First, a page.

Drop Swap

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Rating: 4/5 (30 votes)

Drop Swap

ArtbegottiAccording to the Diagnostic and Statistical Manual of Video Games (DSM-VG), it's a known fact that gems prefer to mingle in linear clusters of three or more, after which they cease to exist and exert a downward gravitation pull on other gems around them. However, they can't move around on their own, which is where you come in. In Drop Swap, a match-3 puzzle game by Aaron Steed, you mingle around a field of gems using the [arrow] keys. As your shadowy character walks into a gem, you swap places with it. Moving three gems in a row removes them just like any match-3 game, but you have to plan your moves carefully, because you get a limited number of steps to make a match!

Drop SwapClearing a match restores your full stock of moves, but running out of steps means you've failed the level and have to press [R] to restart. And unlike most other Puzzlescript games, there's no undo key, so every move matters. In each of Drop Swap's five levels, your goal is to either clear all of the marked gems (with a plus that unfortunately covers their colorblind markings) or drop a number of grey gems to the bottom row. The fourth level introduces skulls that instantly kill you if you're next to three in a row, but can be removed by dropping them to the bottom like a grey gem. Though there are only a handful of levels to play through, just enough concepts are introduced in those levels to make them strangely replayable. Drop Swap is a great example of a simple idea done very well.

Play Drop Swap


This game really badly needs an undo button. The way you move the orbs around by switching places wit them is extremely unintuitive, and having so few moves to work with is really annoying when I have to start entirely over again every time I mess up.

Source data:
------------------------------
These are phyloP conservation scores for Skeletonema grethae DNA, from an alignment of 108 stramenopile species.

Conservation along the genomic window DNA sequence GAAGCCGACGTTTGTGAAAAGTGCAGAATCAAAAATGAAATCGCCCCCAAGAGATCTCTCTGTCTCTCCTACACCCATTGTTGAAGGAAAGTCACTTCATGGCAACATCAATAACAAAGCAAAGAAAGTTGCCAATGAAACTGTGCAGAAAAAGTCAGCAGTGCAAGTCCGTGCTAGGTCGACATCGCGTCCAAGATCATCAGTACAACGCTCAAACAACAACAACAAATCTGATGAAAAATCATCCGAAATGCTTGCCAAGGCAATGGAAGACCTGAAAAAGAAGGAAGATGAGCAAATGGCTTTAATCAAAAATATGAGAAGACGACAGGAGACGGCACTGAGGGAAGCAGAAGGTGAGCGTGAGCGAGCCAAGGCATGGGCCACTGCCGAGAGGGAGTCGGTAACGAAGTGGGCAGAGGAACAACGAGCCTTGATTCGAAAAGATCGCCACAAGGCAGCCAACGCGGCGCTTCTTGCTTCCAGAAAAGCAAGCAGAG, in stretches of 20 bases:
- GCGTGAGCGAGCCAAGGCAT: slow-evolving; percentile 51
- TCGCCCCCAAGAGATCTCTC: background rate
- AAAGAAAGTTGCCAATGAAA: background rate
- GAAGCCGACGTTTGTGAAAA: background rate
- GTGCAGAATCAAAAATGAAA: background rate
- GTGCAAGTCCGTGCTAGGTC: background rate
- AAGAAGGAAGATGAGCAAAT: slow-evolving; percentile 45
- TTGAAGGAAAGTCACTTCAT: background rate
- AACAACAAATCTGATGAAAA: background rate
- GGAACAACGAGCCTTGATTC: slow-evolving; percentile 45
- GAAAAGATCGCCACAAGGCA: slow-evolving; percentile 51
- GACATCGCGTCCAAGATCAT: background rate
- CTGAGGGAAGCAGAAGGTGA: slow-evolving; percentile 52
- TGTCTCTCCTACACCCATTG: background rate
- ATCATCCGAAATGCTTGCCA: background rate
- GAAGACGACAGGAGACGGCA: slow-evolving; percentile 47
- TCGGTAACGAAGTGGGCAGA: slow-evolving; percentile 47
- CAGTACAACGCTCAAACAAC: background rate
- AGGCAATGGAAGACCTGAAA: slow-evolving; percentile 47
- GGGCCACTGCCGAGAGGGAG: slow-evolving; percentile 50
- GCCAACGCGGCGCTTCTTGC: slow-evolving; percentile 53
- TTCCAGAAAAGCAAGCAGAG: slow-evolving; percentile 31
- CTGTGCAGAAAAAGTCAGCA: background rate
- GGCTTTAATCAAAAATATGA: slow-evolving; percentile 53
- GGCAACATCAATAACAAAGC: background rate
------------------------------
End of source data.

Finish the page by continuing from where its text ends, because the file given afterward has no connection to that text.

To be clear: I'm not saying that being unintuitive is a bad thing in this case; it's clearly the basis for why this is a puzzle in the first place. The problem is entirely not having an undo button, or enough moves, because I can't really experiment with it and get a feel for how things should move around.

By comparison, the game Lime Rick had behavior that felt a bit strange at first, and misunderstanding them could easily lead to being stuck, unable to move. But that game had an undo button, so if you did that by mistake or just didn't understand the first time around there was plenty of freedom to get a sense of how to actually move around and get anything done.


Huh, interesting. I like the lack of undo. If you could take back bad moves, then you'd never really have to learn how to deal with the unintuitive movement, and you could resort to pure trial and error. This way the player is forced to come up with some coherent strategy, especially on the harder levels.


I think the puzzles are great. I have to say the graphics do my head in though, but it is the same with all of these puzzlescript games. I find the graphics extremely hard to distinguish, which is a shame because they tend to be the type of puzzles I do like very much.


“The fourth level introduces skulls that instantly kill you if you're next to three in a row, […]”

This is what the in-game instruction says, but the condition is not accurate. A skull kills you if you are next to any vanishing skull, not necessarily next to three matching skulls. For example, if you are in the bottom row and move up to swap with a skull, you are killed.

For those who badly need the undo support: you can cheat by modifying the code. Click “hack” at the bottom, remove the line “noundo” (line 8), and click “RUN” at the top.


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